In Thoreau's day, men led lives of quiet desperation. These days they're still desperate, but they're not all that quiet about it.
A woman of the streets like myself observes such things during her time spent on the sidewalks and the boulevards of this great city of ours as a street musician.
I've gained no wisdom, no encouragement, no support that I didn't already have. I wasn't expecting to find any of the above on corners as I played my tin whistle. I hit the pavements armed with the knowledge that any money I earned was to be treated as an unexpected bonus, and any praise from people was just confirmation of what I knew when I began.
If people notice and like what I'm doing, wonderful, but I don't expect them to. If they don't, it's still good, because I'm doing something I enjoy. I don't depend on money I earn on the streets. I'd be in big trouble if I did! Lucky for me, I have another source of income.
And lucky for me that I start work at 5 in the evenings on weekdays, which leaves my days free to do what I want. I don't go out and make street music every day, because, like many people, I have a busy life and family obligations.
But when I do, I experience a strong sense of being my own boss, because I choose my spot, I choose what to play and I keep 100 per cent of my earnings. Most of the time it's not even enough for a coffee; sometimes it's nothing. Even when the tin plate is empty, though, I've lost nothing by standing there playing music I enjoy.
I remember reading something about Gordon Lightfoot when he was brought in as an adviser for Canadian Idol.
One of the contestants identified herself as a busker but confessed she didn't make much money. Lightfoot said busking should be considered practice. He meant practice for greater things, I guess, but I'm not that ambitious.
I sometimes go out and start playing without practising first, and at those times I feel like I've let myself down. I need to run through my tunes for an hour or so before I hit the street or I won't be happy with the way I sound. Most passersby know little and care less about what I'm doing, and it might not make much difference to them if I make mistakes.
I'm a self-taught blowhard who was inspired as a child by watching The Friendly Giant on CBC. How I loved his gentle presence, his patience with those dopey puppets (the goofy giraffe and that hokey rooster) and, most of all, his mastery of the recorder.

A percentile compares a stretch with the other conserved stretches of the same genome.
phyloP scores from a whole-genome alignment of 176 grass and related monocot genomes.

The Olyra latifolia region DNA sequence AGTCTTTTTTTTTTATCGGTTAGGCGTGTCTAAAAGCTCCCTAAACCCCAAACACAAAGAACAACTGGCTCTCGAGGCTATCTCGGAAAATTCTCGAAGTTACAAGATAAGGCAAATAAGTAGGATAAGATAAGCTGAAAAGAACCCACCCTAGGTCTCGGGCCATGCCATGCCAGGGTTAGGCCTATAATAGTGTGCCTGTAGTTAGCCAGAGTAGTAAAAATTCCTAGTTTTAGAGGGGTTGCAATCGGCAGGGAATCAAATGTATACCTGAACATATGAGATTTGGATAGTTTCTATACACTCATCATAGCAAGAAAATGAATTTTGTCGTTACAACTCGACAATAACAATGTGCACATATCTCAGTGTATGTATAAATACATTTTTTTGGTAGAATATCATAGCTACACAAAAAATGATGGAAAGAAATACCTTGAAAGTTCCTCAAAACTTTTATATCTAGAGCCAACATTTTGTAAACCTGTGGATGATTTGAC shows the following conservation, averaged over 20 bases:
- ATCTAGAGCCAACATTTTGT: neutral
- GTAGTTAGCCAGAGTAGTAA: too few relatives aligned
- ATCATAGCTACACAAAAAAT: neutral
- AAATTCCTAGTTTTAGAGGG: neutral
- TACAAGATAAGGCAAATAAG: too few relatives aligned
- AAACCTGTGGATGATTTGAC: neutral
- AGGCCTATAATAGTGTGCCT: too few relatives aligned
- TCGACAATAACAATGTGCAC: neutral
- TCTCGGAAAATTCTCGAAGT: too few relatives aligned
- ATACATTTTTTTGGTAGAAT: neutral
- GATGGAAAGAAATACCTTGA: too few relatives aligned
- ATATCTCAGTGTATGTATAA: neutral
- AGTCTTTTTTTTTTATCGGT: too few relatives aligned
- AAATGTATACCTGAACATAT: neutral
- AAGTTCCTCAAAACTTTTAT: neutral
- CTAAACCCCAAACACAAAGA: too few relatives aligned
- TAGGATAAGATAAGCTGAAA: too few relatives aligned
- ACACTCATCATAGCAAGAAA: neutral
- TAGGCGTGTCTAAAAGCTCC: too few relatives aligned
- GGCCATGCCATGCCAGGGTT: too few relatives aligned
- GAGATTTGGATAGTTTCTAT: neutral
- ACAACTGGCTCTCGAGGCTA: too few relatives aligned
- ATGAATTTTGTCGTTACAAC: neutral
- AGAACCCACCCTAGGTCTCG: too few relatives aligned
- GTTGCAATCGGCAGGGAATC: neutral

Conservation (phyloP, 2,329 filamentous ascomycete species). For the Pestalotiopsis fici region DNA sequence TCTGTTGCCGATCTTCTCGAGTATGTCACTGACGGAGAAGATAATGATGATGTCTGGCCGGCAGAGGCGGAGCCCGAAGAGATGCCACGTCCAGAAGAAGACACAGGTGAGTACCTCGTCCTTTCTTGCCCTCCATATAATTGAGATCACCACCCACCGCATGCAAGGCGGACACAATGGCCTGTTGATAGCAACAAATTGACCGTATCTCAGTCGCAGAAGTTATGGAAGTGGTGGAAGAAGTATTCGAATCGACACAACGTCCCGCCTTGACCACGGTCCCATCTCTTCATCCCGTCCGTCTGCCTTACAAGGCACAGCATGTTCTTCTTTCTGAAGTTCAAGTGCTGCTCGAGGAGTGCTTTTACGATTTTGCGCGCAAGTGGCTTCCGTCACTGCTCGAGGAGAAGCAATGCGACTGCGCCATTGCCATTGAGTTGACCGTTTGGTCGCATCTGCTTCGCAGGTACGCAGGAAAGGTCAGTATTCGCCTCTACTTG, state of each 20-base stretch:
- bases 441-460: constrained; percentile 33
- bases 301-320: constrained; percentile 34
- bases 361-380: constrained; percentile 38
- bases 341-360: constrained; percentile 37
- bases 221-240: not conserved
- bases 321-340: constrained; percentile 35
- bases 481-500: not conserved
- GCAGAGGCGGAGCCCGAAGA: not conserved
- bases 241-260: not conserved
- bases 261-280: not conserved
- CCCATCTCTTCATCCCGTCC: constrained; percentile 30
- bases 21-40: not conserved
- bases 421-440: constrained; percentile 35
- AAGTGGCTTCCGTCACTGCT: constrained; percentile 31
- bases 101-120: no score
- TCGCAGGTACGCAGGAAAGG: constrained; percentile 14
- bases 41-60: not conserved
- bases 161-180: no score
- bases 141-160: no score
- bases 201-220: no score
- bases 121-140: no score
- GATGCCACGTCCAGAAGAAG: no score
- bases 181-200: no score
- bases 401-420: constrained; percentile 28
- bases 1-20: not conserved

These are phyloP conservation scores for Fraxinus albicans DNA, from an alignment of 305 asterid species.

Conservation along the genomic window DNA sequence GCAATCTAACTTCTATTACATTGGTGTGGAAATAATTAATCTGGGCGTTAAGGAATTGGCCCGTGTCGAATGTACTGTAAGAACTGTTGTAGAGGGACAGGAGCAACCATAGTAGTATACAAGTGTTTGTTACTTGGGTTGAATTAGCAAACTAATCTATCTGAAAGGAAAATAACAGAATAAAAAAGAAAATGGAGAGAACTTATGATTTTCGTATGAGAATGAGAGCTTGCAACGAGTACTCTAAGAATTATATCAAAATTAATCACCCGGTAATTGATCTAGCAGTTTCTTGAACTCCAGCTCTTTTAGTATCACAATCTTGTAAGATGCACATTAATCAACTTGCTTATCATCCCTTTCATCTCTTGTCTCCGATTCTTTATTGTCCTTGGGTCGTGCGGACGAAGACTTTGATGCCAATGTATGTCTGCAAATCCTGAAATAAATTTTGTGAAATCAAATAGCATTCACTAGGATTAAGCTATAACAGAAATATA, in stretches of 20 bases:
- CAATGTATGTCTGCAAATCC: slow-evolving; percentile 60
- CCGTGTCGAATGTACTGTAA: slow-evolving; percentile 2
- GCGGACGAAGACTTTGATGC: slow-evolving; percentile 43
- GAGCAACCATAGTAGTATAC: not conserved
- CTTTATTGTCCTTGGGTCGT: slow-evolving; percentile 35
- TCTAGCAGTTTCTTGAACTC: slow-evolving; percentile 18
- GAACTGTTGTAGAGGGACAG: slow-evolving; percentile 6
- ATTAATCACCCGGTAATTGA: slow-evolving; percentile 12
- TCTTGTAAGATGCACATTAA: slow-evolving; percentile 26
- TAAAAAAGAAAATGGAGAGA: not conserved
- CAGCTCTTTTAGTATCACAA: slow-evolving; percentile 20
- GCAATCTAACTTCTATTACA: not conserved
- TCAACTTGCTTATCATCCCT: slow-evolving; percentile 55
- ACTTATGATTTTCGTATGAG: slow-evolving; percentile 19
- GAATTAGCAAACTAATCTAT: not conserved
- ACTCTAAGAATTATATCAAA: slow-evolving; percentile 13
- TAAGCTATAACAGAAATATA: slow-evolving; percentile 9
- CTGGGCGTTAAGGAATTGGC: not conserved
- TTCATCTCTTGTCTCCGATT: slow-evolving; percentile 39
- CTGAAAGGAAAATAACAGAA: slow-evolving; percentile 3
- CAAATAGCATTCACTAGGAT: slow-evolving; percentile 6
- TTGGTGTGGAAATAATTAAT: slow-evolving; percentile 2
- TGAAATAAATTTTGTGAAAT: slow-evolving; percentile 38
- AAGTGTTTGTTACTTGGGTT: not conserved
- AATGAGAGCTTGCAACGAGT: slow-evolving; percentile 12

Recorders were the only musical instruments available at my little public school tucked away in a woodsy, semi-rural corner of Pickering. Some of my more easily impressed classmates were wowed by my ability to squawk out such popular tunes as Windy and Downtown completely by ear.
To this day, Friendly is the gold standard for what I wish I could achieve as a recorder player.
Classical music is out of the question, because I'm too undisciplined to take the time to learn to read notation or even what key I'm playing in.
I play entirely from memory. I can only dream of aspiring to the smooth flow of notes and superior breath control of Friendly in Early One Morning, his signature tune, the song that always heralded the cow's floating leap over the cardboard moon. My heart always wobbled a little, just like that cow, as I watched her being borne into the clouds on those effortless high notes of his.
When I play it, I always feel like a pale imitation of the master.
It takes lots of breath to really make a tin whistle sound good. Inspired by great Irish musicians like Paddy Moloney and Sean Potts of the Chieftains, I've learned some Celtic tunes.
But once this spring when I was playing at Yonge and Bloor, a man gave me a toonie, then turned back and yelled, as he walked off, "Louder!"
That's when I realized that I tend not to play very loudly because I don't expect people to react to me; it's only about every 30th person who does.
Twice I've had people make a point of sitting down on benches or railings nearby and listening for a few minutes, then giving me money and thanking me for the music because they found it so peaceful.
Some folks take my playing as a reminder to call someone. They park themselves a foot away from me, get out the cellphone, ring up a pal and start yakking. The mass of people seem unable to care.
They're too wrapped up in their own concerns to bother with beggars, Outreach Connection vendors or charity canvassers. Why should a street musician be any different?
Watching people is always fun especially children. Their wondering reaction to seeing someone playing a recorder, an instrument they themselves might own toy versions of, is a joy.
Yes, it's kid stuff, what I do. I guess I'm a child at heart, because the Friendly Giant is still my hero. Even though he's gone, I still look way up to his shining example of gentle, understated music. I don't necessarily believe it can make the world a better place, but I believe it has its own place amid the noise and the haste. That's the place I like to be in, and passersby with ears and soul tuned to peaceful music can join me there if they like.